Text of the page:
Pirates Pitchers Leading the League in Unenviable Stats

While talking to Tim today about Daniel Cabrera I noticed that Cabrera had at one point(or more in a couple cases) led the league in losses, earned runs allowed, wild pitches, walks and hit batters. I figured right away that has to be rare and unenviable at the same time. I assumed no Pittsburgh Pirates pitcher had ever pulled that off and I was right, but just how close has a pitcher come to doing that in team history?

First we start with Pirates who have led the league in losses. It has happened quite a lot recently with the last time being Zach Duke in 2009. Others who have pulled it off are Kip Wells, Jeff D’Amico, Paul Wagner, Jose De Leon, Bob Friend, Murry Dickson, Ron Kline, Rip Sewell, Bob Klinger, Max Butcher, Larry French, Wilbur Cooper, Silver King and Harry Staley. The list is 15 long

Next up will be earned runs allowed. Right away new names enter the fray, Esteban Loaiza is the most recent followed by Bob Walk, Rick Rhoden and then it gets familiar with Dickson, Friend and Cooper also making this list followed by Al Mamaux and Fleury Sullivan way back in 1884.

How about wild pitches next. We have Ian Snell in 2007, Jason Schmidt in 1998, Walk in 1988, Kline in 1956, Paul LaPalme in 1954, Johnny Lindell in 1953, Elmer Ponder in 1920 and Staley in 1889. Right there we eliminated everyone from possibly leading all five categories.

Hit batters is next and we have five new names at the top, Rick Reuschel was the last in 1986(Pirates need to pitch inside more apparently) Steve Blass, Don Cardwell, Bill Swift and Don Songer. Then Wilbur Cooper makes his third appearance on one of these lists, followed by Lefty Leifield and Jack Chesbro. Then we get to 1891 until 1895 when three Pirates pitchers led the league twice in hit batters. That is six times over a five year span, Pink Hawley, Red Ehret and Mark Baldwin with the latter two tying in 1892.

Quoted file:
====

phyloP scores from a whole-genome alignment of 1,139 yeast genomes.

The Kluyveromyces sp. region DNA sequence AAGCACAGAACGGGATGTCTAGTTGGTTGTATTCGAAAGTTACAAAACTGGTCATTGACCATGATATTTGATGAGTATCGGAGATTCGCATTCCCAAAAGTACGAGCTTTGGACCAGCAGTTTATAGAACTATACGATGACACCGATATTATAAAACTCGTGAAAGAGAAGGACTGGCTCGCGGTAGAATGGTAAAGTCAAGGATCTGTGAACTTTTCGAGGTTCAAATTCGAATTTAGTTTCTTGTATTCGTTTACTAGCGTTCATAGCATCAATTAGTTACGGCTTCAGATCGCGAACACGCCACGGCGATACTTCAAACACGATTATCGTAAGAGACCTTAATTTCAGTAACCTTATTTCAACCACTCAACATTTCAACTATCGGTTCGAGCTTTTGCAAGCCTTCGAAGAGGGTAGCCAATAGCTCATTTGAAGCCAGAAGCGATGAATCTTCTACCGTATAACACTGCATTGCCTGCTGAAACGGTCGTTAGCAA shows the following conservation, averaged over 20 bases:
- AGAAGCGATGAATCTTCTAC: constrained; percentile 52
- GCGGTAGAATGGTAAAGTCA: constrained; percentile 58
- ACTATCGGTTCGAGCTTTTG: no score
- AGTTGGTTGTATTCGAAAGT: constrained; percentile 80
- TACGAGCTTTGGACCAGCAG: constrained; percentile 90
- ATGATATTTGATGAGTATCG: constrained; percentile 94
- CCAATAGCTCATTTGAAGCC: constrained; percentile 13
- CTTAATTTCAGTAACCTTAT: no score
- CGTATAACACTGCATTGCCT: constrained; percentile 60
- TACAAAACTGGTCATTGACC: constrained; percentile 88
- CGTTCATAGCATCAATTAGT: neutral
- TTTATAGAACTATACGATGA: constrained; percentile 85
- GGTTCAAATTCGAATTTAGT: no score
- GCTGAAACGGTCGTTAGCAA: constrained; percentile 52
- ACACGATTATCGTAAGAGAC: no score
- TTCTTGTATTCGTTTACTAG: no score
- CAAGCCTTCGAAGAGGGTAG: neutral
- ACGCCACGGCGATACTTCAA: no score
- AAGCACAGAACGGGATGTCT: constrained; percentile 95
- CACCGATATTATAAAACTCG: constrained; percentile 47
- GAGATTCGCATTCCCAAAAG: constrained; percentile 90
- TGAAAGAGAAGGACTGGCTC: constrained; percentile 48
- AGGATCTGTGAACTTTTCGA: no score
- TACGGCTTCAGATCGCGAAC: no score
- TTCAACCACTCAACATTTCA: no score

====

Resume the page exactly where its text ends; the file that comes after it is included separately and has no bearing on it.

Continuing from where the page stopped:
Finally we get to walks. Wells is the most recent followed by Bob Veale four times, Lindell, Kirby Higbe, Mamaux and Marty O’ Toole.

I’d like to give Cabrera some credit though, he never led the league in hits allowed. If we expand it to that we come across some repeats of guys above. Wilbur Cooper for the fourth time makes a list. Duke, no surprise makes his third appearance as well as Bob Friend and Murry Dickson. Larry French makes his second appearance.

If we go even further, home runs allowed aren’t exactly something any pitcher strives for so why not figure that into there as well. We have some new names like Don Robinson and John Candelaria followed by some familiar names, Dickson again and then in 1919 we have Wilbur Cooper making his fifth appearance on an unenviable list.

Cooper won 216 games, had a 2.89 career ERA in 3480 innings so if he can do something like that and still be the Pirates all-time leader in wins I guess it isn’t too bad. Cabrera just needs to pick up those other 168 wins and lower his ERA by over two runs a game and these two pitchers will have something else in common. If someone asks you though, what could Daniel Cabrera have in common with one of the best pitchers in franchise history, you now have an answer.

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